“Yes, I saw some down there!” Tric cuts in immediately, talking over Mhaev. “We ran into them. There was a rowdy group of skeletons.”
Mhaev looks to Heppa for confirmation. The other elf has been quiet for most of this conversation, but she is a more reliable source than Mhaev’s tongue-wagging son. “So, tell me about these skeletons.”
Heppa pulls out her map and goes through the wide-ranging presentation she already delivered once at the inquest. “As I understand it, if they’re not properly destroyed, they can come up again,” Heppa concludes.
“It’s the ones near South Tower that I care about,” Mhaev says. Heppa points out the battle locations in the fields around the city, the ones Jedeth told her about, and suggests those might be places where undead could still arise. In response to further questions from Mhaev, Heppa details the number and armament of the skeletons they fought with Ulf.
“Those skeleton archers are nasty fellow,” Tric adds.
Mhaev nods in agreement, having spent many years fighting them herself during her time in Gweddry’s army. Under her breath, she mutters, “Maces are superior for them.”
Tric hears the comment and suspects it was more a jibe at Terwaen than at him and Heppa. “But think of all the honor you would lose!” he says with a chuckle. Mhaev crooks her lips to the side in a sort of pursed frown. “Now, now, if she wants to be a Horse Lord, she’s got to follow the Horse Lord rules. Horse Lords don’t use maces, so you can’t use a mace if you’re going to be a Horse Lord.”
“Oh! Maces would break all the bones. That would definitely help,” Heppa interjects. “Then even if they come back, they can’t do as much.” She goes on to theorize about the best targets in a rather detached and clinical manner. The femur is likely the most effective, she suspects. “Or maybe just burning them, I think…” she trails off in thought.
“At least the horses can trample,” Mhaev says. “They are good for something. The lords, maybe not so much.”
“The next skeleton I see is getting punched in the face,” Tric says, taking a swipe at the air before him with his new knuckle dusters on. It sounds like the only recent undead activity here has been what they recently experienced themselves. Tric is unsure of a safe way to ask about theft attempts in the House of Light, so he lets the matter of Ulf and the Book of Rhys lie untouched here. “Good, good,” he says breezily. “So nothing else undead-wise in a couple of months.”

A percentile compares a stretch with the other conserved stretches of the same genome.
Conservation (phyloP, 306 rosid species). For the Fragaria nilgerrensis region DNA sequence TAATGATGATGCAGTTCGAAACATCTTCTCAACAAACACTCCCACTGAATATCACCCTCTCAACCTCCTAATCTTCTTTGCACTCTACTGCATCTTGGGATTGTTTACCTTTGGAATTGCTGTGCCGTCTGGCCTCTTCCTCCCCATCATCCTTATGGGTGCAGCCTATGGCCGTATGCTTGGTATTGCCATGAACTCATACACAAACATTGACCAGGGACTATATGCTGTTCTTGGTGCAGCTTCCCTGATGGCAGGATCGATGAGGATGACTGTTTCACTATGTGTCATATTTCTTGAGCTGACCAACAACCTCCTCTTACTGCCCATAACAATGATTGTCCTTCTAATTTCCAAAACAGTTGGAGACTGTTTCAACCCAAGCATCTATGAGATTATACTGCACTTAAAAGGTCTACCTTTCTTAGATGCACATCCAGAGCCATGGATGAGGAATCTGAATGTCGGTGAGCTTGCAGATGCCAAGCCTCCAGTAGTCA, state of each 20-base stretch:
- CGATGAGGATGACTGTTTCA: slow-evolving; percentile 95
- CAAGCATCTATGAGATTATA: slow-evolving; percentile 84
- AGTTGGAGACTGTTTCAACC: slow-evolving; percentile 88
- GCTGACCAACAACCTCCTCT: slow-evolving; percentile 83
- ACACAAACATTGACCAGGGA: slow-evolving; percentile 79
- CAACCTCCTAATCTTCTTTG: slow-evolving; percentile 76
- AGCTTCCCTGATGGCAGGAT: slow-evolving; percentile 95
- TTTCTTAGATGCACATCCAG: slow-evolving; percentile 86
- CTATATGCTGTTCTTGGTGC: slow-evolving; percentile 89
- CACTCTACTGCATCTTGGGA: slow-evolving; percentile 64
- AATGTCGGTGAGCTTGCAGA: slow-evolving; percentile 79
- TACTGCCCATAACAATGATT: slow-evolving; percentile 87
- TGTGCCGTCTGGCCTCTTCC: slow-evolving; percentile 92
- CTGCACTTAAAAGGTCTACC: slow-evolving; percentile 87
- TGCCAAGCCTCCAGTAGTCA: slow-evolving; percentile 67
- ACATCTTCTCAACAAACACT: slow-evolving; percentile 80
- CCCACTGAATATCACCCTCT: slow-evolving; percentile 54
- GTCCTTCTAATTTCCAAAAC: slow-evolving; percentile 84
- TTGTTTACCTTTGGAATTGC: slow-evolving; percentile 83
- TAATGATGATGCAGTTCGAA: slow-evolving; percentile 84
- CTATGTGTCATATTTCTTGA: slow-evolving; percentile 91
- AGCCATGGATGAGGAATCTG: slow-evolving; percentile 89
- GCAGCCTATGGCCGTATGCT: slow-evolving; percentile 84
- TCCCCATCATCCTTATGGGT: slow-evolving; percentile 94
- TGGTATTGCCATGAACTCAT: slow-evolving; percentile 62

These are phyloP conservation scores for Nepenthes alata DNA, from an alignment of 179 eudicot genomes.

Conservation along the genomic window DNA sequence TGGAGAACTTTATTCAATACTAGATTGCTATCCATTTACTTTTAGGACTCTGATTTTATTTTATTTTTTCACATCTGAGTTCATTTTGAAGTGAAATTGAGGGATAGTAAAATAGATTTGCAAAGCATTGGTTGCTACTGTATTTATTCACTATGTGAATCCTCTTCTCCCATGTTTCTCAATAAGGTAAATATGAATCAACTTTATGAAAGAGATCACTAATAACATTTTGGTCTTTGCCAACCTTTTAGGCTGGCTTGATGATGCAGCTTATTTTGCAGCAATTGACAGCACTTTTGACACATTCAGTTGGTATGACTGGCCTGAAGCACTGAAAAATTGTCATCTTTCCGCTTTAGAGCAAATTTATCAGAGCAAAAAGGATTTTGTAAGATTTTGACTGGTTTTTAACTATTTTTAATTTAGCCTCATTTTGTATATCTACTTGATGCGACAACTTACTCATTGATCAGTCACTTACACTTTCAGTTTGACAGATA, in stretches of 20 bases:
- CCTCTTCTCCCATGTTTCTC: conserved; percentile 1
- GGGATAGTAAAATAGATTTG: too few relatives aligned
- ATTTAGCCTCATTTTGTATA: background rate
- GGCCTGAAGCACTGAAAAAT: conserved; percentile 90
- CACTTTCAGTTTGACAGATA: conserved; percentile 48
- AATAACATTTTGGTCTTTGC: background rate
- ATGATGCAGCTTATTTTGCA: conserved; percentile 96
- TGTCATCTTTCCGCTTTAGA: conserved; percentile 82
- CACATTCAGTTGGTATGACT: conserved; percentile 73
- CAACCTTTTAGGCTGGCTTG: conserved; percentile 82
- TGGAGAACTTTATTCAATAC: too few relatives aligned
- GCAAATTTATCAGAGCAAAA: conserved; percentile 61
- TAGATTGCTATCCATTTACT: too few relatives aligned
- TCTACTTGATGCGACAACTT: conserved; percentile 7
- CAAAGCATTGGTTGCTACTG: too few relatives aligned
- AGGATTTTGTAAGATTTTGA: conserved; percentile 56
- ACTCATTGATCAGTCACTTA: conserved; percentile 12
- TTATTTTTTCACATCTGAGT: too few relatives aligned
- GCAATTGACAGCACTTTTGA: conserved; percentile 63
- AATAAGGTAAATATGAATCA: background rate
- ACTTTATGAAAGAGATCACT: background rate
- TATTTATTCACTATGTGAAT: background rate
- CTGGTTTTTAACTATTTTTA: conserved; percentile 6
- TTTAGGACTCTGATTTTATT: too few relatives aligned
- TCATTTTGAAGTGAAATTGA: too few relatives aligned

“I don’t know,” Heppa says, sounding far more anxious than Tric does. “That’s a lot of activity for thirty years!”
“Nothing that people didn’t dig up for themselves,” Tric points out.
“Is that what happened under the city?” Mhaev asks, making Tric regret his choice of words.
Tric admits that is the case, and Heppa chimes in with, “I guess we did disturb the area. But the ones in the village just showed up. So that means that if you don’t disturb them, they’re still there, waiting.”
“Yes,” Tric agrees, growing more reflective. “Break the bones apart… We’ve got to find a way to give these bones a final rest. We’re still working on that part,” he tells Mhaev.
“Sounds very proactive of you,” she comments.
Tric is somewhat affronted now that elves rather than Horse Lords are the topic of her low opinion.
“Well, they started burning down trees!” Heppa exclaims, trying to make Mhaev understand the gravity of the situation.
“Forest fire!” Tric seethes.
“Oh, is that what it takes? Yup, once the precious trees are affected, that’s the time to act,” Mhaev says, her disdain clear.
“If someone was burning all of your wheat, you would feel similar,” Tric insists. “If someone was burning your stables, how would you feel?”
Gathering her courage, Heppa adds quietly, “We did lose some people.” It is not quite the same as talking back to Mother, but it still requires bravery.
“My apologies,” Mhaev says solemnly.
“It’s very fresh in memory for us right now,” Tric says.
The walk back toward the front gate is more quiet. As they near it, though, Tric tells his mother that the bow she gave him is working great. He has spent several months practicing the thumb-draw technique with his off hand and is now quite comfortable with it. She invites him to demonstrate, and he lands a shot, closing out the at-times awkward visit on a higher note.